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From Ted Yu <yuzhih...@gmail.com>
Subject Re: 1 table, 1 dense CF => N tables, 1 dense CF ?
Date Fri, 09 Jan 2015 20:12:42 GMT
Otis:
You can find examples of how these methods are used in Phoenix.
Namely:
phoenix-core//src/main/java/org/apache/hadoop/hbase/regionserver/IndexHalfStoreFileReaderGenerator.java
phoenix-core//src/main/java/org/apache/phoenix/coprocessor/UngroupedAggregateRegionObserver.java
phoenix-core//src/main/java/org/apache/phoenix/hbase/index/Indexer.java

FYI

On Fri, Jan 9, 2015 at 12:03 PM, Nick Dimiduk <ndimiduk@gmail.com> wrote:

> I haven't written against this API yet, so I don't know all these answers
> off the top of my head. The interface you're interested in are the
> preCompact* methods in
>
> http://hbase.apache.org/devapidocs/org/apache/hadoop/hbase/coprocessor/RegionObserver.html
>
> On Fri, Jan 9, 2015 at 6:35 AM, Otis Gospodnetic <
> otis.gospodnetic@gmail.com
> > wrote:
>
> > Hi,
> >
> > What Nick suggests below about using Compaction Coprocessor sounds
> > potentially very useful for us.  Q below.
> >
> > On Wed, Jan 7, 2015 at 8:21 PM, Nick Dimiduk <ndimiduk@gmail.com> wrote:
> >
> > > Not to dig too deep into ancient history, but Tsuna's comments are
> mostly
> > > still relevant today, except for...
> > >
> > > You also generally end up with fewer, bigger regions, which is almost
> > > > always better.  This entails that your RS are writing more data to
> > fewer
> > > > WALs, which leads to more sequential writes across the board.  You'll
> > end
> > > > up with fewer HLogs, which is also a good thing.
> > >
> > >
> > > HBase is one WAL per region server and has been for as long as I've
> paid
> > > attention. Unless I've missed something, number of tables doesn't
> change
> > > this fixed number.
> > >
> > > If you use HBase's client (which is most likely the case as the only
> > other
> > > > alternative is asynchbase), beware that you need to create one HTable
> > > > instance per table per thread in your application code.
> > >
> > >
> > > You can still write your client application this way, but the preferred
> > > idiom is to use a single Connection instance from which all these
> > resources
> > > are shared across HTable instances. This pattern is reinforced in the
> new
> > > client API introduced in 1.0
> > >
> > > FYI, I think you can write a Compaction coprocessor that implements
> your
> > > data expiration policy through normal compaction operations, thereby
> > > removing the necessity of the (expensive?) scan + write delete pattern
> > > entirely.
> > >
> >
> > We actually do 2 types of full scans:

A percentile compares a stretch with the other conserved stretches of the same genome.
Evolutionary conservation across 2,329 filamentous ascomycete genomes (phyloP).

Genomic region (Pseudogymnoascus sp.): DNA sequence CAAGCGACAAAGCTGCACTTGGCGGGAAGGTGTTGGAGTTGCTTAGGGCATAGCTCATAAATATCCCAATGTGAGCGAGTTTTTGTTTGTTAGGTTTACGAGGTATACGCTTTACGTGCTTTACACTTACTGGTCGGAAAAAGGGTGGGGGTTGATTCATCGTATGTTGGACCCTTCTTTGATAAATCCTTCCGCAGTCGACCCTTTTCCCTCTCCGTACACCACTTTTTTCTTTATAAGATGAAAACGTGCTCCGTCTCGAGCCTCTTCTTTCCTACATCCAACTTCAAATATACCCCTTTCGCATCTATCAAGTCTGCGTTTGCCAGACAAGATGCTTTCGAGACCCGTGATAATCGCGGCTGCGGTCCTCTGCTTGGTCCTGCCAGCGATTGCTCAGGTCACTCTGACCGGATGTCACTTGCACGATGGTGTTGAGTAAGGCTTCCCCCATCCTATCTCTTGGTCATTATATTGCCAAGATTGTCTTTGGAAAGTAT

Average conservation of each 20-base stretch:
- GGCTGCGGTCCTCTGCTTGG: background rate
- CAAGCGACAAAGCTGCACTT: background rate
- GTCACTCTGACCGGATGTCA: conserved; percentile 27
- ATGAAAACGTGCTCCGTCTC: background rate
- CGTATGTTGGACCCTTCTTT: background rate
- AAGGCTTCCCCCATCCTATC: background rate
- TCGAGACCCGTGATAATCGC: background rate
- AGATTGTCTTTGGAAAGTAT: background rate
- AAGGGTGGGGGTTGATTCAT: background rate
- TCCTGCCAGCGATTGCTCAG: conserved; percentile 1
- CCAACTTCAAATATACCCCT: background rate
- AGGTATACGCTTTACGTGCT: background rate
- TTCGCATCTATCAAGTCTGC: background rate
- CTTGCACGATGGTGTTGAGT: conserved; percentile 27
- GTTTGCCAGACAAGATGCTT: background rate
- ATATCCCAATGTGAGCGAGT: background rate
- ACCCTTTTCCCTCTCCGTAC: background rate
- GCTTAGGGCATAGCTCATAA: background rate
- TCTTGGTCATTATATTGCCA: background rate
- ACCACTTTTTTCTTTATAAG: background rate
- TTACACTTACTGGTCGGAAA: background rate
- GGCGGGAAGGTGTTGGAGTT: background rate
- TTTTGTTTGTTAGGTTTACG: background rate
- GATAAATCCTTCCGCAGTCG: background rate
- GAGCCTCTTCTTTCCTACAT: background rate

> > 1) scan everything and delete rows > N days old, where N can be different
> > for different users
> > 2) scan everything and merge multiple rows into 1 row via HBaseHUT -
> > https://github.com/sematext/HBaseHUT
> >
> > 2) is more expensive than 1).
> > I'm wondering if we could use Compaction Coprocessor for 2)?  HBaseHUT
> > needs to be able to grab N rows and merge them into 1, delete those N
> rows,
> > and just write that 1 new row.  This N could be several thousand rows.
> > Could Compaction Coprocessor really be used for that?
> >
> > Also, would that come into play during minor or major compactions or
> both?
> >
> > Thanks,
> > Otis
> > --
> > Monitoring * Alerting * Anomaly Detection * Centralized Log Management
> > Solr & Elasticsearch Support * http://sematext.com/
> >
> >
> >
> >
> > >
> > > -n
> > >
> > > On Wed, Jan 7, 2015 at 9:27 AM, Otis Gospodnetic <
> > > otis.gospodnetic@gmail.com
> > > > wrote:
> > >
> > > > Hi,
> > > >
> > > > It's been asked before, but I didn't find any *definite* answers and
> a
> > > lot
> > > > of answers I found via  are from a whiiiile back.
> > > >
> > > > e.g. Tsuna provided pretty convincing info here:
> > > >
> > > >
> > >
> >
> http://search-hadoop.com/m/xAiiO8ttU2/%2522%2522I+generally+recommend+to+stick+to+a+single+table%2522&subj=Re+One+table+or+multiple+tables+
> > > >
> > > > ... but that is from 3 years ago.  Maybe things changed?
> > > >
> > > > Here's our use case:
> > > >
> > > > Data/table layout:
> > > > * HBase is used for storing metrics at different granularities
> (1min, 5
> > > > min.... - a total of 6 different granularities)
> > > > * It's a multi-tenant system
> > > > * Keys are carefully crafted and include userId + number, where this
> > > number
> > > > contains the time and the granularity
> > > > * Everything's in 1 table and 1 CF
> > > >
> > > > Access:
> > > > * We only access 1 system at a time, for a specific time range, and
> > > > specific granularity
> > > > * We periodically scan ALL data and delete data older than N days,
> > where
> > > N
> > > > varies from user to user
> > > > * We periodically scan ALL data and merge multiple rows (of the same
> > > > granularity) into 1
> > > >
> > > > Question:
> > > > Would there be any advantage in having 6 tables - one for each
> > > granularity
> > > > - instead of having everything in 1 table?
> > > > Assume each table would still have just 1 CF and the keys would
> remain
> > > the
> > > > same.
> > > >
> > > > Thanks,
> > > > Otis
> > > > --
> > > > Monitoring * Alerting * Anomaly Detection * Centralized Log
> Management
> > > > Solr & Elasticsearch Support * http://sematext.com/
> > > >
> > >
> >
>

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